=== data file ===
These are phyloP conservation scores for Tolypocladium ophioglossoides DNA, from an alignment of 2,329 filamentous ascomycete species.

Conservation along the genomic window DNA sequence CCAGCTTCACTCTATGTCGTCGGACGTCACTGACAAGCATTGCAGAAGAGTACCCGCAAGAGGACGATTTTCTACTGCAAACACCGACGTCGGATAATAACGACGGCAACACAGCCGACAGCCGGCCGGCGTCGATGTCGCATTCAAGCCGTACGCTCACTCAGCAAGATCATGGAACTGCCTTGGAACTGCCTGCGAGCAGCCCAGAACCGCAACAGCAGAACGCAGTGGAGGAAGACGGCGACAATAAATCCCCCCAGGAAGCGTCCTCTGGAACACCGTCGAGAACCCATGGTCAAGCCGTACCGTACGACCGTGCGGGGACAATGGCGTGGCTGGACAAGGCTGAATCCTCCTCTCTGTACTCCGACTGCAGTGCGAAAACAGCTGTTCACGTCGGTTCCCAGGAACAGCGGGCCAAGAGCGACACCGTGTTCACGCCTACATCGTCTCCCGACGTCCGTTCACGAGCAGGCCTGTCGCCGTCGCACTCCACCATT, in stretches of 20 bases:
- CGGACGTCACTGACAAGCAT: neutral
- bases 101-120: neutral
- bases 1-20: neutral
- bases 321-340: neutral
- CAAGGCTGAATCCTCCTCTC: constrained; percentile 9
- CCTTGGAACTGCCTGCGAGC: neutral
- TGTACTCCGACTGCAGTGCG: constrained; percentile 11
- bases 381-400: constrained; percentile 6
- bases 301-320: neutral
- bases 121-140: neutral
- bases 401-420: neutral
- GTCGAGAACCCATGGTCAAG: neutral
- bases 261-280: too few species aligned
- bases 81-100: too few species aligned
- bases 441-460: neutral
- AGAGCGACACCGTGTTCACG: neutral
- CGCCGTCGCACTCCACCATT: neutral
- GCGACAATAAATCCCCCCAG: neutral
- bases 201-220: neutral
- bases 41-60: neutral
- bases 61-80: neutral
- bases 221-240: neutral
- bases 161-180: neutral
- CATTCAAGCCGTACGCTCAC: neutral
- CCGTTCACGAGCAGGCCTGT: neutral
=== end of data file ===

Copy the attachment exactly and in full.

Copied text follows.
These are phyloP conservation scores for Tolypocladium ophioglossoides DNA, from an alignment of 2,329 filamentous ascomycete species.

Conservation along the genomic window DNA sequence CCAGCTTCACTCTATGTCGTCGGACGTCACTGACAAGCATTGCAGAAGAGTACCCGCAAGAGGACGATTTTCTACTGCAAACACCGACGTCGGATAATAACGACGGCAACACAGCCGACAGCCGGCCGGCGTCGATGTCGCATTCAAGCCGTACGCTCACTCAGCAAGATCATGGAACTGCCTTGGAACTGCCTGCGAGCAGCCCAGAACCGCAACAGCAGAACGCAGTGGAGGAAGACGGCGACAATAAATCCCCCCAGGAAGCGTCCTCTGGAACACCGTCGAGAACCCATGGTCAAGCCGTACCGTACGACCGTGCGGGGACAATGGCGTGGCTGGACAAGGCTGAATCCTCCTCTCTGTACTCCGACTGCAGTGCGAAAACAGCTGTTCACGTCGGTTCCCAGGAACAGCGGGCCAAGAGCGACACCGTGTTCACGCCTACATCGTCTCCCGACGTCCGTTCACGAGCAGGCCTGTCGCCGTCGCACTCCACCATT, in stretches of 20 bases:
- CGGACGTCACTGACAAGCAT: neutral
- bases 101-120: neutral
- bases 1-20: neutral
- bases 321-340: neutral
- CAAGGCTGAATCCTCCTCTC: constrained; percentile 9
- CCTTGGAACTGCCTGCGAGC: neutral
- TGTACTCCGACTGCAGTGCG: constrained; percentile 11
- bases 381-400: constrained; percentile 6
- bases 301-320: neutral
- bases 121-140: neutral
- bases 401-420: neutral
- GTCGAGAACCCATGGTCAAG: neutral
- bases 261-280: too few species aligned
- bases 81-100: too few species aligned
- bases 441-460: neutral
- AGAGCGACACCGTGTTCACG: neutral
- CGCCGTCGCACTCCACCATT: neutral
- GCGACAATAAATCCCCCCAG: neutral
- bases 201-220: neutral
- bases 41-60: neutral
- bases 61-80: neutral
- bases 221-240: neutral
- bases 161-180: neutral
- CATTCAAGCCGTACGCTCAC: neutral
- CCGTTCACGAGCAGGCCTGT: neutral